I currently have a Moodle 1.9.3+ instance running on a Windows 2003 VM. The organization that I work for is transitioning away from Windows to Linux. They pretty much said "We'll do Red Hat, Ubuntu, Solaris, but we will not under any circumstances do Windows anymore." I am happy for the move since my Moodle install has been plagued with Apache memory leaks.
What I would like to know is if anyone has advic hints, gotchas, etc about migrating an install from Windows to Linux. It looks like it will probably be RHEL 5 that will be the new preferred platform. Any thoughts?
We have Centos 5 VM's working fine ( Centos is RHEL without the "RH" ).
You may find there are a couple of generic issues, such as case sensitivity etc that are common to any transition from Windows to "Unix" based systems.
If you are new to *nix systems then make sure you do some preliminary study on permissions and the various utilities to manage and monitor your server.
If you want the most out of your server then go down the "text mode" rather than the GUI.
Having said that if you're a newbie then set it up with the GUI, but when ready for production, go back to booting in text mode ( yes you can do that in Linux!! ) But make sure you have a good SSH client and are familiar with it's use.
Good luck - you will enjoy the new environment.
I can't say much about the VM part. Moodle+LAMP will definitely run, no idea how it'll perform. There were couple of discussions in this forum, see for example http://moodle.org/mod/forum/discuss.php?d=108096
On "Red Hat, Ubuntu, Solaris", they can't really be put side-by-side since Red Hat and Ubuntu are both Linux. You have to count the diffenet Unixes, like Linux, Solaris, *BSD, HP-UX, etc. (OK strickly Linux is not supposed to call itself Unix-like, let's say Unix is Linux-like [RMS]
As Gary already pointed out Unix world is different from Windows. If you are not used to it already, make provision for a "steep learning curve". Again, nothing wrong about it. From my experience, you won't regret the steep part!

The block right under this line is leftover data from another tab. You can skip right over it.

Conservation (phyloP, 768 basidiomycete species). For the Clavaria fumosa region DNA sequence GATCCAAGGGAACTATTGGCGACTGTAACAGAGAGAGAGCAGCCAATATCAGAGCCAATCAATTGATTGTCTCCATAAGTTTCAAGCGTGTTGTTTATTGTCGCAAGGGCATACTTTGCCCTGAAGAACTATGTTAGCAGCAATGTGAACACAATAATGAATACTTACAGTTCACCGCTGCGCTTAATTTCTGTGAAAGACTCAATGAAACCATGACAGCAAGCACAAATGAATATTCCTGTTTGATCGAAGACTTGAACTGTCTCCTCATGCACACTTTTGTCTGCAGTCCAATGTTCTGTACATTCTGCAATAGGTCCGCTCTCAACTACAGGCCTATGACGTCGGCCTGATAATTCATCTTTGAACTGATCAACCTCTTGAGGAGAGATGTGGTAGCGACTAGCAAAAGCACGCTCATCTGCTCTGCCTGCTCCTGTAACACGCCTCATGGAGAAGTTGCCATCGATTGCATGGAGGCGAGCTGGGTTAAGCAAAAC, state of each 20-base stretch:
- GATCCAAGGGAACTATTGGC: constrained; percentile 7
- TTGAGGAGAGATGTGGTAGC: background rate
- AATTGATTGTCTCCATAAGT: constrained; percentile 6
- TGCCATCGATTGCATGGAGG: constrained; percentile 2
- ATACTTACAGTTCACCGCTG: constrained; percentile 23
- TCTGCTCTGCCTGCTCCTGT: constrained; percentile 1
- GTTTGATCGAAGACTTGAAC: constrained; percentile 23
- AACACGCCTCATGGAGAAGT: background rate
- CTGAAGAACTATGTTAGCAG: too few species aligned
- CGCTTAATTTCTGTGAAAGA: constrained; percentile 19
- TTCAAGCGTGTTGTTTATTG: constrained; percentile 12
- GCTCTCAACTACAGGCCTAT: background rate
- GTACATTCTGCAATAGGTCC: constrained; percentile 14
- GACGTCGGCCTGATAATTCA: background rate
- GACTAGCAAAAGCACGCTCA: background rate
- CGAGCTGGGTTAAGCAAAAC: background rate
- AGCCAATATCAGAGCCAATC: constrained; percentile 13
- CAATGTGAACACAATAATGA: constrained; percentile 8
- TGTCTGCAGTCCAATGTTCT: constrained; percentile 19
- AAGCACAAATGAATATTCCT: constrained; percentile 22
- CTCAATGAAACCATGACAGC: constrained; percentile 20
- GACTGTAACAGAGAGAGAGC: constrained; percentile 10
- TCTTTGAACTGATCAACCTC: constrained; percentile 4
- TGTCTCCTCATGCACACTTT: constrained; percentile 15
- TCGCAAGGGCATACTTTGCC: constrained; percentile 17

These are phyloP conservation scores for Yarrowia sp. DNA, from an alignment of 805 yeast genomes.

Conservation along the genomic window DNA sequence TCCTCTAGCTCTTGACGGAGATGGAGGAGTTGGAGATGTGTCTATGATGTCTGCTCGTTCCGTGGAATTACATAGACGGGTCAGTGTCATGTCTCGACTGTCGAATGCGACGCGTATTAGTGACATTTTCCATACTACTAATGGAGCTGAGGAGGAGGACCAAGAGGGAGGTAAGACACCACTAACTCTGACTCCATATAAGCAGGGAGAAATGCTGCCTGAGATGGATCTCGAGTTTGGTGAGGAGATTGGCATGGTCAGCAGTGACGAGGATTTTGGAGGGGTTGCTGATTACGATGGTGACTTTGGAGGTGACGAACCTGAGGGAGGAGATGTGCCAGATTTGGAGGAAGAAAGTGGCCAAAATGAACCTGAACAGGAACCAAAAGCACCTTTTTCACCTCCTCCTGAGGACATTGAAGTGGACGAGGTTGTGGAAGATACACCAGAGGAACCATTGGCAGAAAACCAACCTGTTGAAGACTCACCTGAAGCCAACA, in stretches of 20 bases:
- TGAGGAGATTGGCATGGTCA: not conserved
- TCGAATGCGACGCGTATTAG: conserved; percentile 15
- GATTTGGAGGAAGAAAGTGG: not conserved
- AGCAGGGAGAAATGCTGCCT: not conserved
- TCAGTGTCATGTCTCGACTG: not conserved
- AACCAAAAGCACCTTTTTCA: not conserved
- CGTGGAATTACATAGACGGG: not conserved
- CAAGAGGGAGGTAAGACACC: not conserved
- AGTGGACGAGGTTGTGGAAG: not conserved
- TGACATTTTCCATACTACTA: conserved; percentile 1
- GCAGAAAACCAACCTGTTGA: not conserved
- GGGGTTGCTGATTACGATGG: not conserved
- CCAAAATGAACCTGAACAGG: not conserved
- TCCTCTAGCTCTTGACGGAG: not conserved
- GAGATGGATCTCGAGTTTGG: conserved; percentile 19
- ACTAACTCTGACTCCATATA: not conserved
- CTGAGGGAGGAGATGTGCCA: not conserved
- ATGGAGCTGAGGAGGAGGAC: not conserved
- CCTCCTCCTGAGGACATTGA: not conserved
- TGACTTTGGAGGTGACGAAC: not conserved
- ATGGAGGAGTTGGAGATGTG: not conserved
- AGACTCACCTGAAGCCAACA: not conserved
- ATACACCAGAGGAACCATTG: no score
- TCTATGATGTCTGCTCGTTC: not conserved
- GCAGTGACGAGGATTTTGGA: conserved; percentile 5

Now this statement form the _management_ "anything but Windows" that really surprises me. Usually the techys cry for Unix the management says we love Windows. How come your management is different?
Thank you for the recommendations and advice recieved both here and through PM. It has been very enlightening. The department that will be helping me support my Moodle instance has decided to go with RHEL so I am in the process of getting a sandbox machine so I can become more familiar with the inner workings of Linux.
As to managements statement "anything but Windows" that comes from the fact that the majority of the leadership are former *nix admins and they are supporting well over 100,000 students, faculty, staff, etc.
> my Moodle instance has decided to go with RHEL
Yep, for an old-school Unix crowd an enterprise Linux is the wright thing.
> so I can become more familiar with the inner workings of Linux
This is a dilemma. Well packaged distributions tend to be "protective", i.e. the system will be well maintained if you play to their rules, say the configuration system. You'll be reluctant to try out bold things like editing config files.
I too began with Wallnut Creek RH and then quickly moved to Slackware. That was a gem. Slack is the most Unix-like distribution. The point is, you don't have to _stay_ with it. Your production server could be RHEL or Debian or whatever. For learing Slack is the best. Once that is done you can move to LFS http://www.linuxfromscratch.org/ if you feel like.